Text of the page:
Due to false negative and positive results, beginners often ignore the unreliability that gets included in the testing process. Here is the catch. The testing system cannot be relied upon if these tests generate false-negative or false-positive results.
7. Total Replacement of Manual Testing
Although test automation has become a popular option these days for efficiency and effectiveness, the fact remains that achieving 100% test automation is not realistic. That all depends on the nature of the test cases and the product.
It’s still essential to have a keen eye on the workflows and products even when other components of the test cases are already automated. Think about this. Not every problem can be addressed or detected with test automation. One typical example is network connectivity changing overtime under an environment variable.
So what’s the bottom line here? It pays off to have a balance and a combination of manual testing and automated testing. Each form of testing relays imperative features that may not be present in both.
8. Ignoring Product Evolution
Beginners usually assume that products would always remain the way they are today when creating testing scenarios. But the fact is, various elements of the product can change depending on the road map for the next releases, may it be on facets like UI, interfaces, and design.
Therefore, it’s imperative to take this scenario into account in your software testing process to ensure that the system does not become obsolete. Moreover, it ensures that future product changes can adapt as per the product’s arising needs.
It’s important to remember that given the ever-growing competition, both products and systems have to evolve to meet changing customer needs and situations. Businesses that fail to adapt to these evolutions can expect a failing trajectory or a significant income drop.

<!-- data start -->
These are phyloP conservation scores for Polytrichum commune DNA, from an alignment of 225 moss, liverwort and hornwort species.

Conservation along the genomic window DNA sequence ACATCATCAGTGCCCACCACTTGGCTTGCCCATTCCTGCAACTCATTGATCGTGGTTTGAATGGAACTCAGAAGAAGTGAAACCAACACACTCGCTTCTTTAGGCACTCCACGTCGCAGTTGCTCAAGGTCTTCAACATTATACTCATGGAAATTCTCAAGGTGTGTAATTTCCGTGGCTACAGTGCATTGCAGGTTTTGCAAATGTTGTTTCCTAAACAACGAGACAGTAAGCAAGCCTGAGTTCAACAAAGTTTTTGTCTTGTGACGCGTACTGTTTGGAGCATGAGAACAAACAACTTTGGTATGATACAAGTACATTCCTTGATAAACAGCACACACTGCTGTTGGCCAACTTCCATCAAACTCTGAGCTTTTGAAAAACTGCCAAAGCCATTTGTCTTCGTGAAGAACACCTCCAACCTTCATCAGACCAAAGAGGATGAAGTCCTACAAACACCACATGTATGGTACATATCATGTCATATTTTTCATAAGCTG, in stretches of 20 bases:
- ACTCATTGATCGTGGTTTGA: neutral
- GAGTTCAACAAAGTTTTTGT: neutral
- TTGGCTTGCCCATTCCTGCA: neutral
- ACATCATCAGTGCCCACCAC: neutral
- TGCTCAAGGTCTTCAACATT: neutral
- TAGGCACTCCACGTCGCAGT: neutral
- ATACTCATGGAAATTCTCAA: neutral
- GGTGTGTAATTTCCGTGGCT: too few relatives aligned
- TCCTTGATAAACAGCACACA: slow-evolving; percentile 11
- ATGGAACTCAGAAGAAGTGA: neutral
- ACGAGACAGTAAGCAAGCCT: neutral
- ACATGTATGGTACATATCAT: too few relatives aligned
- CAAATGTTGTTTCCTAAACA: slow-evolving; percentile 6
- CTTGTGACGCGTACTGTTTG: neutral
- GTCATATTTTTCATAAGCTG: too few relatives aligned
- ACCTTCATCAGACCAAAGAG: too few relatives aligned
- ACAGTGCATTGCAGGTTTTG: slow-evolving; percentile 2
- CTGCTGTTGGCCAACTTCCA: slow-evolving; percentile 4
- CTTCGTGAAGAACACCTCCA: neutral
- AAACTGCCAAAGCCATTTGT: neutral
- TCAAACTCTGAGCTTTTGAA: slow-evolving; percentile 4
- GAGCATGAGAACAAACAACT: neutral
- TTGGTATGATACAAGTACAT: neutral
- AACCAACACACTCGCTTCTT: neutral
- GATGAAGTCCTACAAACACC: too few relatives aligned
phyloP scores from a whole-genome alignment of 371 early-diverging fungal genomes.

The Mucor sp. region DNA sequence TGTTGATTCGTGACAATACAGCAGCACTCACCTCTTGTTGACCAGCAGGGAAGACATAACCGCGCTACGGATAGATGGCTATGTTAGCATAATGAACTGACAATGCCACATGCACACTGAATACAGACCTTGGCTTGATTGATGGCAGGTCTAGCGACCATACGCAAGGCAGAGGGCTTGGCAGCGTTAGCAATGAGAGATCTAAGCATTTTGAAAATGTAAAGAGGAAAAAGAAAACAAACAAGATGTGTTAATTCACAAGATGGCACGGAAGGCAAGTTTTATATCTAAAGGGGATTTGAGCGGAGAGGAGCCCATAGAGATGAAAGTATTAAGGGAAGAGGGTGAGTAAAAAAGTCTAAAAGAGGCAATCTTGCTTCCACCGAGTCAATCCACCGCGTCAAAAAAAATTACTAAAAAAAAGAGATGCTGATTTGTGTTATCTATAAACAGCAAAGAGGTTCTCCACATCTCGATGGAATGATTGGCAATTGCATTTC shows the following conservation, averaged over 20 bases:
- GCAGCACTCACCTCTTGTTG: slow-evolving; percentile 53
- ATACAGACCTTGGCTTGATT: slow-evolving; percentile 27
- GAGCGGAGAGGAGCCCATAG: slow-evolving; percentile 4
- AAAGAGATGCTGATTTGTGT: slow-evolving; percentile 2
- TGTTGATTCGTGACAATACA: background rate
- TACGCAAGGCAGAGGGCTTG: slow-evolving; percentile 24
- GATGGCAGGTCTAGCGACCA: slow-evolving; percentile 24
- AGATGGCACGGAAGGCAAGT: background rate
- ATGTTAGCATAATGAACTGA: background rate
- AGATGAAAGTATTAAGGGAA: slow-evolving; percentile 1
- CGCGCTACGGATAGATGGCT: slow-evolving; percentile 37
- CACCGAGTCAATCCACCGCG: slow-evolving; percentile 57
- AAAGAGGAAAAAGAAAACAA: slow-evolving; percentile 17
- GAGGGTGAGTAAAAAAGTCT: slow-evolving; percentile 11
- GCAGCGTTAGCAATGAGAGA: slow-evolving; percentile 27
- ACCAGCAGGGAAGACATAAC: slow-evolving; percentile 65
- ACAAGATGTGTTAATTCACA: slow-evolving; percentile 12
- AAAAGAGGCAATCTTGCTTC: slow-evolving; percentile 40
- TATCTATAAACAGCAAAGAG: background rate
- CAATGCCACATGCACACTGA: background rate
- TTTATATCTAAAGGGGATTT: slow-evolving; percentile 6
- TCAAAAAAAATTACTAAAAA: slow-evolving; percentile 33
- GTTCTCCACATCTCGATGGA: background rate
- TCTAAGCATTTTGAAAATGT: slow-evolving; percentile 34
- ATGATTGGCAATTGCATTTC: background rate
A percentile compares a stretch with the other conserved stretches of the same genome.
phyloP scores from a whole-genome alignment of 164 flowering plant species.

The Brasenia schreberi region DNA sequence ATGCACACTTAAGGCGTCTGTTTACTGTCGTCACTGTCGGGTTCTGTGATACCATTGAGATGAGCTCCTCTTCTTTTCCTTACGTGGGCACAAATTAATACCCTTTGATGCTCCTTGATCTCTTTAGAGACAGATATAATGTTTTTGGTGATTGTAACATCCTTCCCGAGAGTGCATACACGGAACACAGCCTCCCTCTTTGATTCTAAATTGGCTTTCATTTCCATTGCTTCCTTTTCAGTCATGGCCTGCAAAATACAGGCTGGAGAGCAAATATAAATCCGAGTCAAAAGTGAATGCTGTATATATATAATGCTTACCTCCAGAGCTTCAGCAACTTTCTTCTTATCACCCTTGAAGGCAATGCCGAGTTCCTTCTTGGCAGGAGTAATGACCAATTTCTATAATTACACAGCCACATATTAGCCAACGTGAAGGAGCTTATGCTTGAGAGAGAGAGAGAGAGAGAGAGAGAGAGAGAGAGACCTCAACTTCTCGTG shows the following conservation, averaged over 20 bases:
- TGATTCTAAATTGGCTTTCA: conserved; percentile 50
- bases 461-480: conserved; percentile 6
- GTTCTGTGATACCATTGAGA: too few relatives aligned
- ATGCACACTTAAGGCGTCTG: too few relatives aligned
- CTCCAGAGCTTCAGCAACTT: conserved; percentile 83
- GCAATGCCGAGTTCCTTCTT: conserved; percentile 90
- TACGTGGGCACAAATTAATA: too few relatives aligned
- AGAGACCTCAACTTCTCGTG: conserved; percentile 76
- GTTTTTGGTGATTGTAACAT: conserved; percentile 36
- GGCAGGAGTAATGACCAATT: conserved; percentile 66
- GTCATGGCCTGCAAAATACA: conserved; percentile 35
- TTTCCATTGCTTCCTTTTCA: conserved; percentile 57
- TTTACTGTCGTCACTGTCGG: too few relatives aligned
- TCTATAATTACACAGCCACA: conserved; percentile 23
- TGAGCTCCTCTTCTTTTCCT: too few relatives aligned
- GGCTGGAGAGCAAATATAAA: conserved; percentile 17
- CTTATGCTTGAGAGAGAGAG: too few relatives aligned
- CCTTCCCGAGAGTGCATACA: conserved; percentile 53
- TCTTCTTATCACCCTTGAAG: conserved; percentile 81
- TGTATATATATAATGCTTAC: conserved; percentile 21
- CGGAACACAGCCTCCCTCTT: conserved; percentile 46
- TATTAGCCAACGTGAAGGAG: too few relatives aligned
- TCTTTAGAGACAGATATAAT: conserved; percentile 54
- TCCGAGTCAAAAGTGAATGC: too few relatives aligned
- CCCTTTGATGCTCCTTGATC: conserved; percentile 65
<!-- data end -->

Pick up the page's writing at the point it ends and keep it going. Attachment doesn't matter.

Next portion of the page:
9. Software Testing with no Concrete Design
Like any other product you are testing, a testing system, regardless of the type, is also a product. It covers all the elements of a regular software product and design, although it may not be available to the general user beyond your organization/team.
Before implementing any test system, it’s crucial to think about the design first. Avoid randomly creating test scripts, otherwise, you’ll generate inaccurately and often, misleading results. Consider dividing the test system you aim to build into components.
Then select an appropriate testing framework such as data-driven, hybrid, linear, library architecture, keyword-driven, and modular. Don’t forget to decide how the different facets harmonize with each other.
You have to break the test system into incremental milestones or stages. Leverage standard coding practices such as documented code, reusable code, and code cleanup. It would be less difficult to maintain if you continuously improve the design of your software testing system.
10. Code Reusability Neglect
It’s essential to consider how proponents can write the new code in such a way that it can be reused instead of dabbling only on how it can be reused. Doing that is of pivotal role in every form of software testing.
It’s better to call multiple cases in all the test cases and move them to a file or function if using the same lines of code. Proponents can also implement a modular approach to ensure that software testing becomes more maintainable and less prone to errors. Don’t forget this, even if you are using the best test case management tool out there.
11. Not doing Exploratory Testing
Exploratory testing helps identify and locate bugs that could not be discovered with planned test cases. However, it does not mean to say you should not let the different stakeholders review and sign off the test plan.
It’s merely an articulation of the need to have exploratory testing as an option. One way of doing it is allowing the team to sit together while using the product in an ad-hoc manner via organized test jam sessions. Proponents can have a fresh perspective on the product UI when they involve an external person to use it in an explorative manner even when he/she is not familiar.
12. Communication Breakdown
Whether it’s in the testing and development phase, communication plays paramount importance. But beginners often ignore this vital component leading to more errors and team conflicts.
Collaboration becomes a thing of the past. But that is not how software testing works. That is why it’s essential to ensure that an efficient communication system is in place.